Blog

Should you dispute the terms of your prenuptial agreement?

| Jun 16, 2020 | Divorce Disputes |

When you walked down the aisle, you never dreamed your marriage would end in divorce at some point in the future. You probably didn’t think a prenuptial agreement was necessary, but your spouse encouraged you to sign. However, if you are now facing divorce, the terms of your prenup matter more than ever, and you may have concerns about what they could mean for your financial future.

If you think the terms are unfair or the circumstances of your signing the agreement were questionable, you may want to dispute your prenup. This can be a contentious process as your spouse will likely not want to give up assets or property willingly. He or she may not be open to negotiating the terms of your divorce settlement. You may find it helpful to learn more about when a prenuptial agreement could be invalid and how you can fight for your interests.

What makes a prenup invalid?

There are various circumstances in which a prenuptial agreement could be invalid. A close look at the situation when you signed the agreement or the specific terms could determine that some or all of the terms are not enforceable. This opens up the opportunity for you to fight for your fair share of marital property and assets. Some reasons why a prenup may be invalid include:

  • You or your spouse did not sign the agreement before the wedding.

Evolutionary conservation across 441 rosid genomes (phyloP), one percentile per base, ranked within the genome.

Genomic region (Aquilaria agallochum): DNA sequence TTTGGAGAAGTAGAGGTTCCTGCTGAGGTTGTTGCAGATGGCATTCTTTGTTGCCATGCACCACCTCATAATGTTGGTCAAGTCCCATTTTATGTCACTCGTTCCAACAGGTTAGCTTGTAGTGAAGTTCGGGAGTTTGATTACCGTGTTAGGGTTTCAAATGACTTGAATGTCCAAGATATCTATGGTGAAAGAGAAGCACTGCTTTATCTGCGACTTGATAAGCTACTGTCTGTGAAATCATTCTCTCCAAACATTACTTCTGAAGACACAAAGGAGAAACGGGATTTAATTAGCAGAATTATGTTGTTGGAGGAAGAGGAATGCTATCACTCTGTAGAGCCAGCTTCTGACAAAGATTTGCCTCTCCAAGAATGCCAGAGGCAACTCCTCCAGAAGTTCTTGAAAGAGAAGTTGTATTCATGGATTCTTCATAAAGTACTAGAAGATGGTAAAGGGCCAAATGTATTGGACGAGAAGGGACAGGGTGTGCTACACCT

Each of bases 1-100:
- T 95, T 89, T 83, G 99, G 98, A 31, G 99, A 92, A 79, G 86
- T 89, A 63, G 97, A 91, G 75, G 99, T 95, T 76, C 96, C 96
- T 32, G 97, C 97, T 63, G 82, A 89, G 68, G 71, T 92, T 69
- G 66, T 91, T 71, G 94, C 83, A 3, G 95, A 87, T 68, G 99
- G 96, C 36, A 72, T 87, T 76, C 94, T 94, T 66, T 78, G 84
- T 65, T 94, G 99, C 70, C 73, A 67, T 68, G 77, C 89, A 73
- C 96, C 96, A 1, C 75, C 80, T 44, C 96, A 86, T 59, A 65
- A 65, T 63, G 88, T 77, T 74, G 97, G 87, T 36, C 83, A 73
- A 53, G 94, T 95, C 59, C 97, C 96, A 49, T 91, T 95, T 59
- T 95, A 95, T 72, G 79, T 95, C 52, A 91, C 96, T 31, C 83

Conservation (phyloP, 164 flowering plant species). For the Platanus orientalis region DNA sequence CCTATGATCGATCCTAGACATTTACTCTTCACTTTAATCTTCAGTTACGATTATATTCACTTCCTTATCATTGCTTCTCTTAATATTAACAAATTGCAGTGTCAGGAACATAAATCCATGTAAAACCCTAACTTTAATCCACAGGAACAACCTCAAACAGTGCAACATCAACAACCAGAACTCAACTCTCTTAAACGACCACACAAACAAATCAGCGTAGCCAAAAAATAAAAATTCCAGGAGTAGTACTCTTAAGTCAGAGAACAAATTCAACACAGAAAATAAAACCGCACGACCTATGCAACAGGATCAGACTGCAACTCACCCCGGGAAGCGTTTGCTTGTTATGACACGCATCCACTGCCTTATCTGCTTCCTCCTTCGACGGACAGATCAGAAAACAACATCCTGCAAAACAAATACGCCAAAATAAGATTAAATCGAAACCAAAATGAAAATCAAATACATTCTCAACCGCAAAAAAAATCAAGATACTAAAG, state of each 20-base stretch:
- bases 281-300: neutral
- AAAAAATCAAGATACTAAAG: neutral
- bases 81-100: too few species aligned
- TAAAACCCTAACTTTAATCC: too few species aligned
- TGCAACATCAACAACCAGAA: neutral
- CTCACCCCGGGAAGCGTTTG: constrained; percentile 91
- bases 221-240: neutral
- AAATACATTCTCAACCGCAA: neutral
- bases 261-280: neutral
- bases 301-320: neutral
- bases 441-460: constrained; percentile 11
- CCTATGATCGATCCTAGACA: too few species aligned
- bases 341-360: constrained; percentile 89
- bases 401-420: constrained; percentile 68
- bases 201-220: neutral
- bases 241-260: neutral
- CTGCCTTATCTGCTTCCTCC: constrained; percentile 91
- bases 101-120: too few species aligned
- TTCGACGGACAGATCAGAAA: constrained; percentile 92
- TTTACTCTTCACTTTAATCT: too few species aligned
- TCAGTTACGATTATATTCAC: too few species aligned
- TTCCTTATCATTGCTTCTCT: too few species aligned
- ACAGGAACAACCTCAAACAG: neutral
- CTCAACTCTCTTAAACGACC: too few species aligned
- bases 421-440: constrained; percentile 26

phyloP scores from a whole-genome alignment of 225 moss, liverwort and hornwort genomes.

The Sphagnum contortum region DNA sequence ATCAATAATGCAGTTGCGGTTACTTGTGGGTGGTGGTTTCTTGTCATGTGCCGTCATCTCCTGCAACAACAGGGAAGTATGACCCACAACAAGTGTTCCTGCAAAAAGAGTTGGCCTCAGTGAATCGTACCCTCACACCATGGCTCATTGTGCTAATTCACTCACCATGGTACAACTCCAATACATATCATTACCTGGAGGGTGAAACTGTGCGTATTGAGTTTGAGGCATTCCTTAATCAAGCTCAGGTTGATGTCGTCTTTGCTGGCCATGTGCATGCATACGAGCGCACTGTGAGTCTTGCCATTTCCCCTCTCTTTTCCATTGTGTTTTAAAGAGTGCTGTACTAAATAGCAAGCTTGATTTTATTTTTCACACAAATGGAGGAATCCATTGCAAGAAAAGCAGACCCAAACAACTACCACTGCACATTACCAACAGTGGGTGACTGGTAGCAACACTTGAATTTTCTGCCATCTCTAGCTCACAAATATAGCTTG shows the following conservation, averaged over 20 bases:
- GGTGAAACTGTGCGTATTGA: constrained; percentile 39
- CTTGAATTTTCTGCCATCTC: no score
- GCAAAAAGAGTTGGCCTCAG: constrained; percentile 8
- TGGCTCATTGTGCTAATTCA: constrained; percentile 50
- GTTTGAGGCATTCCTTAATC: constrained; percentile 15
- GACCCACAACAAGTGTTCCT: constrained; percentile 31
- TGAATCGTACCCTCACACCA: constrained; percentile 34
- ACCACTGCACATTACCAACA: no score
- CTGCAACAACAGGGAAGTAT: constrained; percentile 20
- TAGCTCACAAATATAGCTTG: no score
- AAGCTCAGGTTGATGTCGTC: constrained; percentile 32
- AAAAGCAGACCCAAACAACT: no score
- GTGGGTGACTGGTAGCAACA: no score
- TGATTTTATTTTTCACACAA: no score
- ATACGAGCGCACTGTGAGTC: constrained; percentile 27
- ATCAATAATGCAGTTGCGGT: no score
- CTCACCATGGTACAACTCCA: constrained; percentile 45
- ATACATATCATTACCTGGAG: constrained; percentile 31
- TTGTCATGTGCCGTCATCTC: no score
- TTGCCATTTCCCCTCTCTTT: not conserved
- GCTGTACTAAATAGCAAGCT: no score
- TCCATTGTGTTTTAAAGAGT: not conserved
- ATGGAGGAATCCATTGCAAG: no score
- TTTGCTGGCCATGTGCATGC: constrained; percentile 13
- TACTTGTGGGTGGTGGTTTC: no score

• You did not have time to read and review all of the terms before signing.
  • There was pressure on you to sign the agreement as soon as possible.
  • You did not have time to give all of the terms appropriate consideration.
  • The prenup contains false information, or you received false information at the time of signing.
  • The terms included in the prenup are unconscionable.
  • The prenup includes incomplete information, or the information you received was incomplete.
  • You did not have the opportunity to consult with an attorney before you signed.

Any of these issues could be a reason to challenge your prenup in court. There may also be details not on this list that could be valid reasons to dispute the terms that may determine your financial future. If you are unsure of your options, you may want to speak with a California attorney experienced in divorce litigation regarding the best way to protect your long-term interests.